16 win awards for 83rd Butler Midyear

Award winners for the 83rd National Midyear Exhibition will be honored Sunday at the Butler Institute of American Art.

“It’s a really nice exhibition with something for everyone,” said Butler Executive Director Louis A. Zona. “There’s a nice range of media, including some terrific etchings and photographs.”

Jurors Sherry Giryotas and Phillip Shore, both artists based out of Dallas, selected 78 works by 64 artists representing 14 states out of 652 submissions from 260 artists.

“(They) chose a really well-rounded exhibition of really stellar pieces,” Zona said. “The people who have walked through can’t get over the overall quality of the work.”

The awards committee chose 16 artists for special recognition from the selected works.

Susan Weintraub of Brooklyn, N.Y., won Best in Show for her watercolor and gouache work “McDonald Avenue.”

Harold Zabady of Camp Hill, Pa., won first place honors for his oil painting “Corner Bar,” Marc Winnat of Nashua, N.H., received second place for his acrylic painting “Rain Delay” and third place went to David Dorsey of Pittsford, N.Y., for “Taffy #2.”

Robert Nicoll of North Canton received the Phil Desind Award, named for the longtime director of Capricorn Galleries in Maryland, which specialized in contemporary American painting. The Allied Artists of America Award went to Ray Wollschleger of Delaware, Ohio, for “Sir Dewey,” a pastel work on paper.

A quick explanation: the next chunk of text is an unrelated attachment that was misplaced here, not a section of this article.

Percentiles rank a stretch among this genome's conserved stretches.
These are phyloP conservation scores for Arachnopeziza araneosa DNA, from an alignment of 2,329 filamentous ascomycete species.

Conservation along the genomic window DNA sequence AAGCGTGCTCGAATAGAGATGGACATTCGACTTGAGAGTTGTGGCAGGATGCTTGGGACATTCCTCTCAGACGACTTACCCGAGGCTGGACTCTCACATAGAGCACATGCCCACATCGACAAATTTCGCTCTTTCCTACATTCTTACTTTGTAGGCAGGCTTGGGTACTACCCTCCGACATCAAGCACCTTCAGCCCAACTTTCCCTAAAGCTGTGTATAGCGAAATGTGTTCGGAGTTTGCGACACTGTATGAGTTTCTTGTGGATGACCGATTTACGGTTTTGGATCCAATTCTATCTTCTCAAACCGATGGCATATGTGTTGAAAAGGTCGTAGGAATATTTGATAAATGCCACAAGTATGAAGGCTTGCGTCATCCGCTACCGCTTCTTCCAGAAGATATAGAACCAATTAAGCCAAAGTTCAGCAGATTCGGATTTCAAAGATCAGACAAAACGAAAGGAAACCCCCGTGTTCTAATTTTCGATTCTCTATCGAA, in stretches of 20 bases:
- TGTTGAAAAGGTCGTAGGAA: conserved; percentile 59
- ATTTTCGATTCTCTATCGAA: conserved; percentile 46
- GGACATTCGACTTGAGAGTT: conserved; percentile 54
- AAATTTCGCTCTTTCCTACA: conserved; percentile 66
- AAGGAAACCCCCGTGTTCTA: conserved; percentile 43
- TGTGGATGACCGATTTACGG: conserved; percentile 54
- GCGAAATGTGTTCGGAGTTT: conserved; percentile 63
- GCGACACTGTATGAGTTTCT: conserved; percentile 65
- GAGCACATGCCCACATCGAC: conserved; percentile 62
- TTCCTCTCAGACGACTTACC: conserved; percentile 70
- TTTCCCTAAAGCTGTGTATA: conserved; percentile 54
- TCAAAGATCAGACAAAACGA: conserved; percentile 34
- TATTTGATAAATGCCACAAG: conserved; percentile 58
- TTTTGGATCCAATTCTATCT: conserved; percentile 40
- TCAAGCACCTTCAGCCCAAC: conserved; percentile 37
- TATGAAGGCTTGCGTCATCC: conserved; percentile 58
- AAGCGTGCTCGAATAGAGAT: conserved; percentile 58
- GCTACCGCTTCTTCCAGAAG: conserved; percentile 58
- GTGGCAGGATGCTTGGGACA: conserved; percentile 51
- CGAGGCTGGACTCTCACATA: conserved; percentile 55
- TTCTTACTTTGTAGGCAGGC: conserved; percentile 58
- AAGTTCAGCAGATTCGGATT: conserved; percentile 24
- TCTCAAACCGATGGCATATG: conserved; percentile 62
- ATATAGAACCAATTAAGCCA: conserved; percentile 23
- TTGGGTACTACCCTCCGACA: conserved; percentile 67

Ten artists received honorable mention recognition: Karen Brussat Butler, Norwalk, Conn.; Edward Duff, Birmingham, Mich.; Patty Flauto, Rocky River; Victor J. Gomez, Miami, Fla; Russell Z. Harris, Chicago; John E. James, Virginia Beach, Va.; Nils P. Johnson Jr., Canfield: Harvey P. Niven, Cleveland; Joseph Ryznar, Lower Burrell, Pa.; and Carol Stevens, Medina.

Zona said, “For artists who are getting started, that recognition is a powerful boost,” but he doesn’t believe that is the primary incentive for participants.

“To have your work hanging in the same building where Edward Hopper is hanging, where John Singer Sargent is hanging, where Winslow Homer’s ‘Snap the Whip’ is down the hall, association with those masterworks is more meaningful than second or third place.”

Normally, the awards reception is held on opening day of the exhibition. Since this year’s show opened on Memorial Day weekend, the artist reception and awards presentation will take place from 1 to 3 p.m. Sunday. The work will be on display through July 28.

COMMENTS